Thoughts on Science Fiction

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by Fraser Hibbitt for the Carl Kruse Arts Blog

Science fiction has striven off its striking position in the world of letters. In the past century, it has evolved tremendously, unexpectedly, and not without its controversies. This transformative potential of SF signals something of its quality; this fiction of the speculative in which speculation can become troubled; a method of projection where the project can become equivocal. After the phases of SF seen in the last century, it has become increasingly difficult to define. There was a time when Heinlein could state: ‘a handy short definition of almost all science fiction might be read: realistic speculation about possible future events, based solidly on adequate knowledge of the real world, past and present, and on a thorough understanding of the nature and significance of the scientific method’. A prosaic line that many SF writers after Heinlein disagreed with, and taking Heinlein’s definition in mind, the points of contention, of diversion, are already there: ‘realistic’, ‘adequate knowledge’, ‘real world’, ‘past and present’, are all terms that SF writers interrogate in significantly perceptive ways. SF is, and continues to be, an open form with a remarkable receptivity for the limits of thought.

SF has been able to divide itself into sub-genres with relative ease, and the cause and impetus behind definition seems no more than a method for categorization, a method of hemming, outlining the richness of its themes, all radiating from the central SF point: Steampunk, Biopunk, Post-apocalyptic, Dying Earth, Space Opera etc.  There have been significant and obvious transitions in the last century alone: Pulp SF to the Golden Age, from there to New Wave. With the inventive foundations of H.G. Wells and Jules Verne, ‘scientification’ in a narrativized romance could be more than just entertainment. The composition of artistic vision and scientific fact was felt to be, in the words of Hugo Gernsback, publisher of the first US SF magazine, “instructive […] They supple knowledge…in a very palatable form…New adventures pictured for us in the science fiction of today are not at all impossible of realization tomorrow”. And, possibly not what Gernsback had in mind, a story by J.G. Ballard still has this message, even if the story’s outcome is a damning one.

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It is the SF form, then, that supplies this distinct experience: an instructive sense of wonder. It is remarkable that it should so considering the essential mechanism of alienation which SF often employs. A SF novel can confirm a reality far distant from our own, but still display the essential experience of humanity – if it didn’t, if some mirror did not reflect our self, our society, our grasp of knowledge, then it would make for trying reading. It may be, arguably, able to reach a sense of clarity on being so far removed from daily experience. As with all literature, it has that unique quality of depicting, simulating, ideas, only SF has the extended metaphor of scientific speculation as an aid. For example, looking at the heads of the ‘Golden Age’, Heinlein, Asimov and Arthur C. Clarke, there are particular themes that emerge from each: Libertarianism, the wonder of science, and a return of spiritualism which had been neglected during the Gernsback years. SF proved equal to take the burden of these ideas comfortably.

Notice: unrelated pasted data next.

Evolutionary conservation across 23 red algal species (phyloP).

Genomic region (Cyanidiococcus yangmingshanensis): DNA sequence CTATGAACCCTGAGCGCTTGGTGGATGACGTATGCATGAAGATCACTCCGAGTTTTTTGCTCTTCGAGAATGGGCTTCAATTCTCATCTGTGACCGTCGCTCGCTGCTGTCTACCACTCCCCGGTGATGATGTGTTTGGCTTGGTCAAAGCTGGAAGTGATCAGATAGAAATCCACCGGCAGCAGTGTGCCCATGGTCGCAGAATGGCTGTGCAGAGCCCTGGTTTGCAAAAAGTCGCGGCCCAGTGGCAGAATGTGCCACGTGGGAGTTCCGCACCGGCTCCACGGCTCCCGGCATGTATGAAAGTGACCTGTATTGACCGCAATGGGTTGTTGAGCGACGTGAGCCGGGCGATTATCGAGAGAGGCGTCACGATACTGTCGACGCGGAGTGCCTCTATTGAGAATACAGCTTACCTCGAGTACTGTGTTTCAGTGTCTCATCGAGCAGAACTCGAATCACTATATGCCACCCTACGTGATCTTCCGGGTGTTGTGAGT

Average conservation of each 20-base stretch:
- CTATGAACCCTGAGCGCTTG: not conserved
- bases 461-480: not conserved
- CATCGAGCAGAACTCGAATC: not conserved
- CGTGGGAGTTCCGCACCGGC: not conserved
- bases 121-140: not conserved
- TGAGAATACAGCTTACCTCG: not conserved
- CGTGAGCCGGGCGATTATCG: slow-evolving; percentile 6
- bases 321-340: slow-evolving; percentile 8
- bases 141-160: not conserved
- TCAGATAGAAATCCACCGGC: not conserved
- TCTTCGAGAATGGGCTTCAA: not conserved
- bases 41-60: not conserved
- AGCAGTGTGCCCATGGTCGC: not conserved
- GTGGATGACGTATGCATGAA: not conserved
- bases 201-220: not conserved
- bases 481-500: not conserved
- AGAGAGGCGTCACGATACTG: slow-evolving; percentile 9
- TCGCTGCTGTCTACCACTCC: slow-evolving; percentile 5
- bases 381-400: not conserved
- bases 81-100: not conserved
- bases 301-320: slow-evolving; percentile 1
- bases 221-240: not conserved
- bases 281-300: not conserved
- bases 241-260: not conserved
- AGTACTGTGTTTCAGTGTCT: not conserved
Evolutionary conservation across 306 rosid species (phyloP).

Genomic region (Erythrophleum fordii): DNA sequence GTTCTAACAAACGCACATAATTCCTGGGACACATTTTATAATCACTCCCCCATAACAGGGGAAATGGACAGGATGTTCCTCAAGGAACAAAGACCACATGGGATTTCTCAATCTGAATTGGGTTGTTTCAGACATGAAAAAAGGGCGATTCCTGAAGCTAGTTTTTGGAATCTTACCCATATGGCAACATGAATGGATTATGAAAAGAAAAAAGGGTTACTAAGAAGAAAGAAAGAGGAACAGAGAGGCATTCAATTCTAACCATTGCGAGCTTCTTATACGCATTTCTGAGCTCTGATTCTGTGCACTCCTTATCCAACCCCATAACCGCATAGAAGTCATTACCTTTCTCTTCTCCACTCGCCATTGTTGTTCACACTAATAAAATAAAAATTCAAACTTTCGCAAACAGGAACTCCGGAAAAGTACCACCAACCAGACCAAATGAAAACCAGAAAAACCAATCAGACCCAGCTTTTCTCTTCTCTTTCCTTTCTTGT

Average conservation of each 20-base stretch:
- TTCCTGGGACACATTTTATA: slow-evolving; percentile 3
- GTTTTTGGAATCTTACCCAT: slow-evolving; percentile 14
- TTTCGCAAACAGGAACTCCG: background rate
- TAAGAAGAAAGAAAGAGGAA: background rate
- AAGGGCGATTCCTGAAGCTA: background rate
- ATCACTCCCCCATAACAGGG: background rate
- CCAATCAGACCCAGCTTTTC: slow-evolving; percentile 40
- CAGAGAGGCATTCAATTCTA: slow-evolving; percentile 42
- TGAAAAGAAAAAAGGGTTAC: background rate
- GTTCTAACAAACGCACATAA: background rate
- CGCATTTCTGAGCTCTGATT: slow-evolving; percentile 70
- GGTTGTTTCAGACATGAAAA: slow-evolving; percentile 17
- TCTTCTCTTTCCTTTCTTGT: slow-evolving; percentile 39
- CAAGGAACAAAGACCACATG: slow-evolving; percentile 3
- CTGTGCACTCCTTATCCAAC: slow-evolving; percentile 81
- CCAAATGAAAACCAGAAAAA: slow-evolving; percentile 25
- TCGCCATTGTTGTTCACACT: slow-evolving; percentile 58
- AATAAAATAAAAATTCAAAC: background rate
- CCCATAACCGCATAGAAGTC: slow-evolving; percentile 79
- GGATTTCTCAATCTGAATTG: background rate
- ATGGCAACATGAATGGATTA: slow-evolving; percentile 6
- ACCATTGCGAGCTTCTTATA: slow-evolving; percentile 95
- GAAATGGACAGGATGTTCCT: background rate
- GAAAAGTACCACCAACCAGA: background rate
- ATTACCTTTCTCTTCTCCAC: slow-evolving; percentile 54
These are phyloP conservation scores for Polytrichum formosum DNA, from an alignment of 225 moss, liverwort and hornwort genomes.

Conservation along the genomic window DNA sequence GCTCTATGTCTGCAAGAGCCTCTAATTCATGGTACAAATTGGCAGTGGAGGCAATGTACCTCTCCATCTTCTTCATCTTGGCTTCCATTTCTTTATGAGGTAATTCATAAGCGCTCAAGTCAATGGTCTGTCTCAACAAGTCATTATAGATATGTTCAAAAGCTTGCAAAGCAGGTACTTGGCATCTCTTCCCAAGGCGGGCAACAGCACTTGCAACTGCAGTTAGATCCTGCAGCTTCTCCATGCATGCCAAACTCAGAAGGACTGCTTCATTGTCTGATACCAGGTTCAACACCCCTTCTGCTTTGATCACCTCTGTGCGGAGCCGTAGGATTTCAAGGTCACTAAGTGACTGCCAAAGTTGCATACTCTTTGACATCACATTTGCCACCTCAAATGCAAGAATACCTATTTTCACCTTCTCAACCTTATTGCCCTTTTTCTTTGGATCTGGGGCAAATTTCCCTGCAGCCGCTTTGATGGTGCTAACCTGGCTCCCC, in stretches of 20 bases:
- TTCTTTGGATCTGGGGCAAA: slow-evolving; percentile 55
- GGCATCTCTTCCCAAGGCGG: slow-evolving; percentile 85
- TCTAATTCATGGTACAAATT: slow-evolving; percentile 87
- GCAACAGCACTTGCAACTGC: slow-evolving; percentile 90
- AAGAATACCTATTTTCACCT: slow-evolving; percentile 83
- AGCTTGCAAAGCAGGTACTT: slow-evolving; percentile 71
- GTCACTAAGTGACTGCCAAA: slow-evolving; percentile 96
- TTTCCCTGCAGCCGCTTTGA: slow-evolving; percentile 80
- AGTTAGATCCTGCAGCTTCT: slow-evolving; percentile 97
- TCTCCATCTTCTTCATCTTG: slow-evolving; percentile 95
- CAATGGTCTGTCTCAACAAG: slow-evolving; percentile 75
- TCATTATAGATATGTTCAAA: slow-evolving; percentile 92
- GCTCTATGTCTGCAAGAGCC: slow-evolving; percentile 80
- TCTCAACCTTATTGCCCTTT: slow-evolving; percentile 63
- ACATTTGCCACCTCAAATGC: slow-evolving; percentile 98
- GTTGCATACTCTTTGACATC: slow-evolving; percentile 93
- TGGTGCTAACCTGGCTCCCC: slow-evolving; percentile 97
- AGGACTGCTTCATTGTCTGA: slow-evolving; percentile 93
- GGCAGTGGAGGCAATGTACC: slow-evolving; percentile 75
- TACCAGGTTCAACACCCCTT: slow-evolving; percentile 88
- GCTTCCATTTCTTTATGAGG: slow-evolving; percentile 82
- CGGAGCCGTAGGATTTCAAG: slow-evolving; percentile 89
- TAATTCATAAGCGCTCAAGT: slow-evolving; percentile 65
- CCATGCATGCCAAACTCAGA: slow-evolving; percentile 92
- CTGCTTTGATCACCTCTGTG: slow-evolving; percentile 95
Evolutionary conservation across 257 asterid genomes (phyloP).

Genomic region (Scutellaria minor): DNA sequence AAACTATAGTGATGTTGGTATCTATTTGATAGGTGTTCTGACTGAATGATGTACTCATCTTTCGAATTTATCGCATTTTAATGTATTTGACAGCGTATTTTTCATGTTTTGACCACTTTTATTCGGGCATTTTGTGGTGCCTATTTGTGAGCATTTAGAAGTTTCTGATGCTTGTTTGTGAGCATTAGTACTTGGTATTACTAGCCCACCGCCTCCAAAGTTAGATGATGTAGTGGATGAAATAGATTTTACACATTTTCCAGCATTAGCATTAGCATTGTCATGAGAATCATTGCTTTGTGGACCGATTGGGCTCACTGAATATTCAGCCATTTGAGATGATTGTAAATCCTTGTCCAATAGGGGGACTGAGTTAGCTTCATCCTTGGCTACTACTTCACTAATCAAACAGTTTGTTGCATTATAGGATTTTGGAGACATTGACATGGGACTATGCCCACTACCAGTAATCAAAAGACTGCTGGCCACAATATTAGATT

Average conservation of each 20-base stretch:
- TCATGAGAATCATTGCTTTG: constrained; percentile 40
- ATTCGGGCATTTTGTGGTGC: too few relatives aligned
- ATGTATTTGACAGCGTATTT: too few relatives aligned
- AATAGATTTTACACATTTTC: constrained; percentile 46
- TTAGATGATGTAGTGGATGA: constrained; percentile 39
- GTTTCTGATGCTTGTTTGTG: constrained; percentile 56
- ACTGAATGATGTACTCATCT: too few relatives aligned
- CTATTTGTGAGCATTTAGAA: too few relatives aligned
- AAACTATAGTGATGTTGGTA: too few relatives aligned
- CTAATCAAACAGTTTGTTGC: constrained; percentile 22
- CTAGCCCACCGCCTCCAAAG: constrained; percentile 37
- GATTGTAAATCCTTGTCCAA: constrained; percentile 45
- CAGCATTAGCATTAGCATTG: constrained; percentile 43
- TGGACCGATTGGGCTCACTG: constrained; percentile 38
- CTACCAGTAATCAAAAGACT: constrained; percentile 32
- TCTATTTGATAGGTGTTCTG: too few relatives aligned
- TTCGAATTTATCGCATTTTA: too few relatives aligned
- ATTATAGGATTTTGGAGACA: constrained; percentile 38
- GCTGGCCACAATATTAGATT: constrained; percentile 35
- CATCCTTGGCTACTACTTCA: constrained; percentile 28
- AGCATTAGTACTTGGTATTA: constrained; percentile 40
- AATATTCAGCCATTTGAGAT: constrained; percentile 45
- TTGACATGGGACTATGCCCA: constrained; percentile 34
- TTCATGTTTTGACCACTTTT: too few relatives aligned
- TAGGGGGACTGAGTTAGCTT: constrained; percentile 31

The question emerges: why write in the SF form if you are interested, for example, as Heinlein was, in libertarianism? Of course, Heinlein was free to choose, and being a scientist himself, it makes sense, but not focusing on Heinlein explicitly makes it an ambiguous question to answer. Literary fiction, from the early twentieth century, and still into the period in which Heinlein began writing, had been under the tension of Modernism, and the form of the novel had been shown to be amenable to experimentation. We can think of Joyce’s Ulysses or Proust’s In Search of Lost Time. The Modernist fascination with the experience of Being, and the ambiguity of life, is, in some ways diametrically opposite to the sharp-cut mission of science. It is precisely because form and content could be fashioned with clarity, and with something analogous to the ‘scientific method’ that one would pen a SF novel. SF, at least during the Golden Age, could distill ideas into a manageable form, could extrapolate principles from what they knew then, and use the novel as an informed exploration. It was operating on a larger scale than the minute subtleties sought by other fictions.